Brass players are lucky to have some of the most gorgeous music written for them. One can’t help but think of Bruckner Symphonies, like the 9th Symphony with 8 horns, 4 of them doubling on Wagner Tubas, 3 trumpets and 3 trombones as well as contrabass tuba; the many brass chorales and Janáček Sinfonietta with four horns, 12 trumpets and 2 bass trumpets!
One forgets the physicality of playing these instruments. Those delicate lip tissues; jaws and necks can be injured. Here are a few hints aimed specifically to brass players.
Spend some time with the mouthpiece alone focusing on the clarity of the tone In other words buzz, play some long tomes and slurs. This can really enhance your sound.
Over time, forcing will take a toll. It will become more and more difficult to keep a steady tone and accuracy will suffer. To learn to play a brass instrument exceptionally well, one must learn how to develop a natural singing tone quality.
Before you put your instrument away for the night, cool down. Just as other muscles in the body, lip muscles tighten after extended exertion. Take five to ten minutes to play low and softly after a performance. Pedal tones are great to relax the lip muscles says Dr. Phillip Cansler of the University of Portland.
Don’t forget to take breaks. Release your lips and jaws by doing gentle “air mouthwashes” or a “fish face.”
The larynx is immature in young people before puberty and therefore cannot support extreme pressures. Recent studies are underway to determine the pressure of the mouthpiece, the pressure just behind the embouchure and the area behind the palate in brass musicians. These pressures are the highest in French horn and trumpet players says C. Richard Stasney, M.D., and Associate Clinical Professor of Otolaryngology at Baylor College of Medicine in Houston. Young people are at greatest risk for injury to the oral cavity and cervical tissues. With overuse, the young person’s neck can swell, the result of the expansion or out-pocketing of the spaces surrounding the larynx. These sacs may be filled with air or fluid. This condition is known as laryngocoeles.
Current research has indicated that there is a 60 percent incidence of internal laryngocoeles in French horn players, although external laryngocoeles occur as well. A study reported in Throat Journal, April of 2000, describes a 16 year- old trumpet player who had been playing since the age of nine. Luckily his teacher noticed that the boy’s neck would protrude when he was playing. It is important to seek medical help while these are reducible and asymptomatic.
Laryngocoeles of course can also occur in adults, and they can lead to other complications. Surgery should always be a last resort.
A word to the wise: Chose repertoire wisely. Be vigilant about high, loud, lengthy playing.
Orthodontic evaluation is a must for young people who want to play wind and brass instruments. Today many orthodontists can predict growth and determine suitability for particular instruments. If a young person practices a lot, some dental and skeletal problems may occur and they can create subsequent handicaps.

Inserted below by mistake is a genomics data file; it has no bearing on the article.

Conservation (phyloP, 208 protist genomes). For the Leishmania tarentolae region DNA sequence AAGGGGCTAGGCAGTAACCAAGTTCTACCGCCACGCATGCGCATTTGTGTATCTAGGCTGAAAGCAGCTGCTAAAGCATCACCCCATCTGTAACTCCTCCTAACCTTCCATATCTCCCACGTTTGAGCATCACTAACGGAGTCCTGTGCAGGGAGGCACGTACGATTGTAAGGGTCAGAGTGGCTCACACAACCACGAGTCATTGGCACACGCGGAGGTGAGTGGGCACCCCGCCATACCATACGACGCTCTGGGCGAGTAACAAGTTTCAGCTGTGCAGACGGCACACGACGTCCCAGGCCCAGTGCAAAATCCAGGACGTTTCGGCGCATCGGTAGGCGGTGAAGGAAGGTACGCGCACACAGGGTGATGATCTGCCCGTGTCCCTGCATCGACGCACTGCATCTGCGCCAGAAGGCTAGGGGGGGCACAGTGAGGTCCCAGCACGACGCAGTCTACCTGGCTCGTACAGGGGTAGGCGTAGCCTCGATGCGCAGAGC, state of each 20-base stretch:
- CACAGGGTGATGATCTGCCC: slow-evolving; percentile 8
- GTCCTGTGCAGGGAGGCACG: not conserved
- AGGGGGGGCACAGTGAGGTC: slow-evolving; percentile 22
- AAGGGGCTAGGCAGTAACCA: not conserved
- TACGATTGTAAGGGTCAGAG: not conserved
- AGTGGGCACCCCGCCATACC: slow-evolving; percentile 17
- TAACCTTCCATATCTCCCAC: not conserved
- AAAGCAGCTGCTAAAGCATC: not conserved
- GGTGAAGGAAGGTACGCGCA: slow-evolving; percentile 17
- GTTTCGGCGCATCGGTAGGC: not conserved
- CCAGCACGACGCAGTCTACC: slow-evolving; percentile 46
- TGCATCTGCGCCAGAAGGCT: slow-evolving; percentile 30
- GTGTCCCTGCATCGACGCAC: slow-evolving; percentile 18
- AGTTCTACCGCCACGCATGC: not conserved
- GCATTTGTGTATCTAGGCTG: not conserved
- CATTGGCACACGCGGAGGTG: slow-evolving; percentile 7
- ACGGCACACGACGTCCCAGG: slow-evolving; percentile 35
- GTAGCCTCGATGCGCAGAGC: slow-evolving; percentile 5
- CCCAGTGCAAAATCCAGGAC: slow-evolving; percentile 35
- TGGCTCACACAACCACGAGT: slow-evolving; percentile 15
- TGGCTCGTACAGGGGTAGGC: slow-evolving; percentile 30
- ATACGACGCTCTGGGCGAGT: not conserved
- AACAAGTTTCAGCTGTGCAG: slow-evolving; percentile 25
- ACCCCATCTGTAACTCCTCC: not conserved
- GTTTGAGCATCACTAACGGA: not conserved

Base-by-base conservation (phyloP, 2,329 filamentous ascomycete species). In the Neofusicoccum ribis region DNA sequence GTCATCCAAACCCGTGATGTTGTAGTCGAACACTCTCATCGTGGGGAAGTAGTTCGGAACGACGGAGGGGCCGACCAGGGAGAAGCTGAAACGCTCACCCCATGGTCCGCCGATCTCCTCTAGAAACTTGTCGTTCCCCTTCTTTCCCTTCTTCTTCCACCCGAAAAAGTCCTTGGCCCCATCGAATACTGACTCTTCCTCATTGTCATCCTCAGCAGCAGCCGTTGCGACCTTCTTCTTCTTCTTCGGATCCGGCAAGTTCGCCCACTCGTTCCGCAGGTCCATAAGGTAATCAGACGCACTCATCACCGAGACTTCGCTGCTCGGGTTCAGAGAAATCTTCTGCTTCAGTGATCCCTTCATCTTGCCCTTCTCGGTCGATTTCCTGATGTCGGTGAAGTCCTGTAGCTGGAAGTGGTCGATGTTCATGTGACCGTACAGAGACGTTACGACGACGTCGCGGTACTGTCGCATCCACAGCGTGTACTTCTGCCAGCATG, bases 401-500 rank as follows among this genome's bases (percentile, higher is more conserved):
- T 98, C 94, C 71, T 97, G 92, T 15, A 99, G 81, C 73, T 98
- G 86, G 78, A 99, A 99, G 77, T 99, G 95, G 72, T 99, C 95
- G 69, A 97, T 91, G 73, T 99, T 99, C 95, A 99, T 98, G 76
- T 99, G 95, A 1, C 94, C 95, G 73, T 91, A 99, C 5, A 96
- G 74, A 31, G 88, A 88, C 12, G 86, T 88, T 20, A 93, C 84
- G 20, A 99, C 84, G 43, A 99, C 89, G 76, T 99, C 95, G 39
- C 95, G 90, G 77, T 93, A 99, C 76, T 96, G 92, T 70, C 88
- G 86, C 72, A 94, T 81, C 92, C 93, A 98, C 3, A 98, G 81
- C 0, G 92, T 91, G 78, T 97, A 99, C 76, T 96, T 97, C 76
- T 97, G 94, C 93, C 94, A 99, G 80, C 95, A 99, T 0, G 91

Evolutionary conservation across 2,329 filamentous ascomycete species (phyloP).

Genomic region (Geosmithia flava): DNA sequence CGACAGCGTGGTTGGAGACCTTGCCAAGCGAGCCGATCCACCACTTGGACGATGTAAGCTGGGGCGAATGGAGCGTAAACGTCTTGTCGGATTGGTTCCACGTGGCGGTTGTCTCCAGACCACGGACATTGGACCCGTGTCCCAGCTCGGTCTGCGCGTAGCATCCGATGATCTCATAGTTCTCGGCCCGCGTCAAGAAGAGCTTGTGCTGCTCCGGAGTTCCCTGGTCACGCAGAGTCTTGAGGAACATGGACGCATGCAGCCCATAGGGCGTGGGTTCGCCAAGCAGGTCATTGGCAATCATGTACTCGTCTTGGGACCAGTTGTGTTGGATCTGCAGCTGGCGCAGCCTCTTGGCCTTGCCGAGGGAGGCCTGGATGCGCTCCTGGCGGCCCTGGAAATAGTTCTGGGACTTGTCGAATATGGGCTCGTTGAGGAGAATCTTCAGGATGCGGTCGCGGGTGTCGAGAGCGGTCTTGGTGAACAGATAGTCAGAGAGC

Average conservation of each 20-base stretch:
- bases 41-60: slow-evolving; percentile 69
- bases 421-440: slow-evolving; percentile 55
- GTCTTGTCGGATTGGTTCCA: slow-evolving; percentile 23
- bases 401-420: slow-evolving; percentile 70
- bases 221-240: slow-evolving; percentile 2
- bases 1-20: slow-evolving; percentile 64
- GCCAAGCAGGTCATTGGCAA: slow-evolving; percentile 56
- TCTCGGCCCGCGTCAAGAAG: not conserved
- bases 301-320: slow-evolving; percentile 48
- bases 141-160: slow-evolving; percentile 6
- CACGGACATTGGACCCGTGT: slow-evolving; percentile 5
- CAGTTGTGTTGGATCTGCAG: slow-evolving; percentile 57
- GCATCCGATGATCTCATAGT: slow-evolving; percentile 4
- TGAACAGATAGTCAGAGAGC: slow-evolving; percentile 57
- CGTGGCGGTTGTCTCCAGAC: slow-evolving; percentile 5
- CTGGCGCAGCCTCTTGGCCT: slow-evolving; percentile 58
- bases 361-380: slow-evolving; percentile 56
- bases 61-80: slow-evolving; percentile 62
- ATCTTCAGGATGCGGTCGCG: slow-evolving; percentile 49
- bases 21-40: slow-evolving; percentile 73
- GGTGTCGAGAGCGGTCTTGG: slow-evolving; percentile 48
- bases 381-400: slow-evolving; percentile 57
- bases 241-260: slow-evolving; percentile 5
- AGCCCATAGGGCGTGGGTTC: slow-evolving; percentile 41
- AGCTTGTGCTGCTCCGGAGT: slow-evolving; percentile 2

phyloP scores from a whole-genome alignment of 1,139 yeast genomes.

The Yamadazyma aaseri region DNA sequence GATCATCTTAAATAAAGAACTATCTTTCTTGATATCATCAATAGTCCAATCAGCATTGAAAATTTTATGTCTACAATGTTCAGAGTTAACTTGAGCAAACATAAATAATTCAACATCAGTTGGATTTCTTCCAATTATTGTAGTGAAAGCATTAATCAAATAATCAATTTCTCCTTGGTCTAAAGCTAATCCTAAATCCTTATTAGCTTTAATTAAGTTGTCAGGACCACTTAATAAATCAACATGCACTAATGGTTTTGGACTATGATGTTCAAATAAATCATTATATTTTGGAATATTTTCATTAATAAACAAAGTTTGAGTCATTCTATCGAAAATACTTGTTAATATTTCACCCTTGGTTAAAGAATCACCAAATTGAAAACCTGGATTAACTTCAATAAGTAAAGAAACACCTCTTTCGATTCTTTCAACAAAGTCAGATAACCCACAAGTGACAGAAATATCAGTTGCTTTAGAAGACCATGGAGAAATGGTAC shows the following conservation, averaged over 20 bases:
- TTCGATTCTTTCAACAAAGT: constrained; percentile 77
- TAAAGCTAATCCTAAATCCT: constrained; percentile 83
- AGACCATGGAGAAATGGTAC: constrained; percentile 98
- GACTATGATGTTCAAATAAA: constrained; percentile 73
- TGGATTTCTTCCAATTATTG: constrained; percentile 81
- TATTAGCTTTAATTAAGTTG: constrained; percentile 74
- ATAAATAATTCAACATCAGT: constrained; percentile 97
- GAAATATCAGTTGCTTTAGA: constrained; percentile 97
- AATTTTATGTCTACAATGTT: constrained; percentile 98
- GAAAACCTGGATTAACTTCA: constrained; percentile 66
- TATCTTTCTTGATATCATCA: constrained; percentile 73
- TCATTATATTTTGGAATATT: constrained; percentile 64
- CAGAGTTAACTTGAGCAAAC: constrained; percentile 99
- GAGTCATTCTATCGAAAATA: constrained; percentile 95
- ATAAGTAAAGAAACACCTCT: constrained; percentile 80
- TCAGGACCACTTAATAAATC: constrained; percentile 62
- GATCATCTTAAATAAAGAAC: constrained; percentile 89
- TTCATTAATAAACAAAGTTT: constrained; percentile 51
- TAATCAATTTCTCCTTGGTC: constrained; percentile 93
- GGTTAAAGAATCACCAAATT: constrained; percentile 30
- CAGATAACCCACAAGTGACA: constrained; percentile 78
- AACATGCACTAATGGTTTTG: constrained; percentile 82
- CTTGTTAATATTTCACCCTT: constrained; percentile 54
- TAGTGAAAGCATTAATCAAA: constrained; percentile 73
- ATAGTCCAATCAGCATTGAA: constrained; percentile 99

Playing a brass instrument can affect the way your teeth close (occlusion.)
The Journal of the American Dentistry Association reports that only 100 grams of pressure can move a tooth. Playing pressures have been measured at 500 grams! It is vital to monitor the duration and intensity of playing and to prevent malocclusion— a cross- bite or over- bite positioning of the teeth.
Jaw clenching especially overnight, is quite common in the general public. Jaw clenching can cause deflection of the jaw. If your teeth are sore it’s a sign of a problem. Consult a qualified dentist who can fit you with a lingual wire retainer or lingual splint.
Losing a tooth can be a disaster for a brass player. Missing teeth can increase the size of the oral cavity and affect sound production. Brass players should always get an impression made of their teeth
Clean Your Horns
Believe it or not, molds and bacteria can live in your horns and can cause pulmonary problems. Be diligent about cleaning your instrument. Professor Mark Metersky of the University of Connecticut Medical School’s division of pulmonary care found that “One hundred percent of the instruments studied had a type of bacteria called mycobacterium and a mold called fusarium and 80% of players had some pulmonary dysfunction.” The symptoms can include a barking cough, sore throat and inflammation of the lungs in addition to feeling ill!
Overuse, especially to the embouchure, is the most common injury that can occur in brass players. The symptoms include lip pain, swelling, facial fatigue, loss of control, loss of endurance and difficulty playing in the higher range. Avoid playing too many hours or with too much intensity. This can cause a cycle of embouchure problems. Soon, good technique falls by the wayside— the embouchure is tired and sore and it affects the player’s air control. A vicious cycle ensues of lack of control and confidence and can lead to serious problems.
It is very important to allow recovery time after a particularly demanding performance or audition. Take a day or two off before a major problem ensues. Then minimize your playing time and return to playing very carefully.
Always listen to your body and you will have a healthy, long, playing career.
“This is an excerpt from Playing (Less) Hurt by Janet Horvath, published by Hal Leonard Books”